2. besides the beef, how else was the pho you had in saigon different? were the soup/noodles/fixins' any different? i remember when pho first started becoming popular here; it seems like places took a little more care in serving you rare beef that would turn a nice shade of pink (instead of the dry grey slices you find these days...)

        8 Replies
        1. re: rameniac

          The most striking difference is that the pho beef in Vietnam is raw when it is put into the super hot soup, so it cooks and arrives at your table still a little pink in the middle and very tender. Here it seems to all be pre-cooked, and even at the best places the soup often arrives tepid rather than steaming hot as it should.

          Yesterday my Lovely Tasting Assistant (LTA) and I went to Quan Hy in Westminster for the first time and had a quite delicious ca phe sua da (iced coffee with condensed milk). The coffee tasted fresh and appropriately mildly bitter, balanced nicely with the sweetness of the condensed milk. We asked if they would drip the coffee at the table for us as they do all over Vietnam, but they said they could not (the $5,000 espresso machine in the corner is probably the reason for that one... funny how such a low-tech yet effective method has been replaced in America by such horrendous excess!)

          In addition the coffee was served in quite a big glass for $2.50, about 3 times the size of the typical $0.25 serving you'd get in little homestyle cafes all over Vietnam.

          And the food was quite good... per Professor Salt's blog recommendation, we had the bun bo dac biet cha hue (Hue royal noodle soup) and the Banh it ram (pork and shrimp mochi dumplings). See his review for details.

          Mr Taster

          1. re: Mr Taster

            Huh? I get ca phe sua da dripped at my table at Pho So 1 and Pho 999... and Pho So 1 puts the beef raw into the soup... isn't that how it's supposed to be??

            1. re: Das Ubergeek

              Funny, I don't even recognize my own post. I'm not sure what I was thinking when I posted that in 2006. How years and experience can change a brotha.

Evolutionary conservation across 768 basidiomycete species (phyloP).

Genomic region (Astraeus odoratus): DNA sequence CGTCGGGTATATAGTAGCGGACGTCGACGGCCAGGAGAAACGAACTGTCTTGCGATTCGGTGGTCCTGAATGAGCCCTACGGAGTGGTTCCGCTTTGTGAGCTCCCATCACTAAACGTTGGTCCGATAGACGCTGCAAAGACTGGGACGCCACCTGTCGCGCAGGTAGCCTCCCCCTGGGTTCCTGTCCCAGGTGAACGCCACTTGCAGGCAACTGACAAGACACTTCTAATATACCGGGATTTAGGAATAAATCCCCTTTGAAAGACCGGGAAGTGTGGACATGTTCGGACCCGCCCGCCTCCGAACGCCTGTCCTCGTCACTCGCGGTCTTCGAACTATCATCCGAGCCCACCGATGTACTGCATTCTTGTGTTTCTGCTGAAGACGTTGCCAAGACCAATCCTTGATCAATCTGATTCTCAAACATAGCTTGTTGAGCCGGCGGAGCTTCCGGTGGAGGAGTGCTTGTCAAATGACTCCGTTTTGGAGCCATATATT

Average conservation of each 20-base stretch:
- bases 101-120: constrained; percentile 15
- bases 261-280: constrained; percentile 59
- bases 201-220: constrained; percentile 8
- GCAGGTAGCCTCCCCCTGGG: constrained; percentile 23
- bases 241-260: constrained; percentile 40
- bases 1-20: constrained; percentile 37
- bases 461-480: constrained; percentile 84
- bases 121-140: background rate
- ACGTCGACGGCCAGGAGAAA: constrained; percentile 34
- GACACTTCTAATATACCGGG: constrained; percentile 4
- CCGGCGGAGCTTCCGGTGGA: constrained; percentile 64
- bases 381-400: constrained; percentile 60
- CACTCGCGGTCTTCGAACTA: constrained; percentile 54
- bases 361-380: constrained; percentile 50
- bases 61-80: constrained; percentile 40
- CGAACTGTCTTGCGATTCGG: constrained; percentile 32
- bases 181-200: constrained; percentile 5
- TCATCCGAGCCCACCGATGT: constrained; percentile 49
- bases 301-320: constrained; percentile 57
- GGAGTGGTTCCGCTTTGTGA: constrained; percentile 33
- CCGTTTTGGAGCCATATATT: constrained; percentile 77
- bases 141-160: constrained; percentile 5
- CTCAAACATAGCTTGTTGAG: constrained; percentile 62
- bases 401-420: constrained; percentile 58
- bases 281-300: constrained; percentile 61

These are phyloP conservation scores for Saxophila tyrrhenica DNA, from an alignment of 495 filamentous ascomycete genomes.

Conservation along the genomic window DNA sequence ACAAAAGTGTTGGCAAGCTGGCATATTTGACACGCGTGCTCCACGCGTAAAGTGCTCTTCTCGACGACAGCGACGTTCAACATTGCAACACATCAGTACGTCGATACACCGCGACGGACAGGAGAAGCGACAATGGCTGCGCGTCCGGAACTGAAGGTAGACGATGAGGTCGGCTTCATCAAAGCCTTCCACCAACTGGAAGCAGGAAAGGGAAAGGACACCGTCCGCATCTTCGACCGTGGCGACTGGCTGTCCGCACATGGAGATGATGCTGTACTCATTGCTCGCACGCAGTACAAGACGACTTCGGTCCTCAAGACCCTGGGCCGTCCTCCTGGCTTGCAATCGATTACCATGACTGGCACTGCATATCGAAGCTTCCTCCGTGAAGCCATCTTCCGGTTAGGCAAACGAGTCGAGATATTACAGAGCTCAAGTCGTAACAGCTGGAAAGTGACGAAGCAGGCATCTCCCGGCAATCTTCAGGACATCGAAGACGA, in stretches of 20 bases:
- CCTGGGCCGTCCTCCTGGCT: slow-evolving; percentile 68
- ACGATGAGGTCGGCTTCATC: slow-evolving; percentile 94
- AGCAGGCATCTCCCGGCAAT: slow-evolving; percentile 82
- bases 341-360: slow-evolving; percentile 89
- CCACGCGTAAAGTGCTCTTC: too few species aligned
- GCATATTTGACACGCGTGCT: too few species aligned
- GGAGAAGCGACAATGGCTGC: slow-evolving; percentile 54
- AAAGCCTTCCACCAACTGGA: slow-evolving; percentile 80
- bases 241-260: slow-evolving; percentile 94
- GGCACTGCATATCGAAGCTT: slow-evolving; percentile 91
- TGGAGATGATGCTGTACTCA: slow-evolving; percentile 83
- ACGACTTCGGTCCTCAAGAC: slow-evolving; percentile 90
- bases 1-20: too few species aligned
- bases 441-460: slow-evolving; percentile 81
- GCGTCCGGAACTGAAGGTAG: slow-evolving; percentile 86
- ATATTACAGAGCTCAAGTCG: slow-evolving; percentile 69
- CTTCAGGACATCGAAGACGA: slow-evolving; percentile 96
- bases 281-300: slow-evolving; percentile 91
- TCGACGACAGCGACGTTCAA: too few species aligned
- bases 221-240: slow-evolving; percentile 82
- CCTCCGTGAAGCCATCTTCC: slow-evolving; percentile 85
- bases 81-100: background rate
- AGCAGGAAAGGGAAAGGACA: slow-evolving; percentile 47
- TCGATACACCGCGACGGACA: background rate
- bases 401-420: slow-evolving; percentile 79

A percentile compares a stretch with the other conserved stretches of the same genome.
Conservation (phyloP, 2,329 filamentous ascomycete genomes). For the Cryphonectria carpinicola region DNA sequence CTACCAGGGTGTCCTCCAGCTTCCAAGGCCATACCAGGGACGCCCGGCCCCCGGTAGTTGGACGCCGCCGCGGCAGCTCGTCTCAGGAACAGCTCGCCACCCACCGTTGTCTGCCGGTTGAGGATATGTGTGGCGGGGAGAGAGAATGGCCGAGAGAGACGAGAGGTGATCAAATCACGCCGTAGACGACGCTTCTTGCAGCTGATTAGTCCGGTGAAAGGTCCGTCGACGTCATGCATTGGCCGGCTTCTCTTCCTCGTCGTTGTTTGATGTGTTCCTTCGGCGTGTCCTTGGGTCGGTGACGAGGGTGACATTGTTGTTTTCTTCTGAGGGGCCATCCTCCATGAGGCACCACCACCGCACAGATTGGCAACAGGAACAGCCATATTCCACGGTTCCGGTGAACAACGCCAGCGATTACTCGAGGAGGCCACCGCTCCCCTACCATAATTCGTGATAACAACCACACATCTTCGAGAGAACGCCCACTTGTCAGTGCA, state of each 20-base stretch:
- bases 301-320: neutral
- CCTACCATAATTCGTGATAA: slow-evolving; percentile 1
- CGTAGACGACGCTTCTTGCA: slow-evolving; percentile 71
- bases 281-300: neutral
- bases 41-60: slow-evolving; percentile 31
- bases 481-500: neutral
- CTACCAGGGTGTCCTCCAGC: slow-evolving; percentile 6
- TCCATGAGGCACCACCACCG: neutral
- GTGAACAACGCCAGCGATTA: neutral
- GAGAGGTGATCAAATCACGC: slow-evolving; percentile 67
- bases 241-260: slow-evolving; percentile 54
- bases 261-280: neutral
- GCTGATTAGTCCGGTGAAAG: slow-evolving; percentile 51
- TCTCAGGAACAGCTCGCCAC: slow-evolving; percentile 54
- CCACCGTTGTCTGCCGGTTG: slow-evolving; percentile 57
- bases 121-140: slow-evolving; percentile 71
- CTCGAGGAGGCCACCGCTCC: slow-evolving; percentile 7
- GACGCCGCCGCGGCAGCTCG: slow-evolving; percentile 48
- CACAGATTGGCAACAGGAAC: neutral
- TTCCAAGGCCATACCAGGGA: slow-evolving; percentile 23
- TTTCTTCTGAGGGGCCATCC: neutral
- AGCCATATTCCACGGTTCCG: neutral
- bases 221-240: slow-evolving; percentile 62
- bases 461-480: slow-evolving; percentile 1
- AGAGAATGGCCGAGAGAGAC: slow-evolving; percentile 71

Mr Taster

              1. re: Mr Taster

                How years and experience can change a brotha.
                You went from cranky old jew to brotha?


                1. re: ns1

                  I doubt seriously that MR. TASTER would EVER be mistaken/accepted for a Brotha, in any misinterpretation of the word. In any situation.

                  On another note, can a FOB ever become an ABC? :)

                  1. re: FoodTrippin

                    What if Mr. T. has a Jewfro?

                    I'm technically an FOB but I've lost much if my native tongue and think and dream in English and speak it with an American accent. So I'm an ABC in all but name.

            2. re: Mr Taster

              I get raw beef all the time. If there are any doubts about its rawness, you can order pho tai to go. They will give you the raw, slightly frozen slices of beef. You need to heat the soup to near boiling before you put in the beef. Otherwise, the soup won't cook the beef.

              1. re: Mr Taster

                If you want to make sure the beef is rare when it comes out to your table, ask for "thit tai de rieng" (rare beef left seperate) so it only cooks when you dunk it in the broth.

            3. I've had ca phe sua da at Golden Deli in San Gabriel, and I assume you can get it at other Vietnamese restaurants in the area. Of course, the beans used will probably differ from those you can find in Vietnam, but, personally, my tastebuds aren't sharp enough to pick up much of a difference, what with the sweetness of the condensed milk. More refined palates may disagree.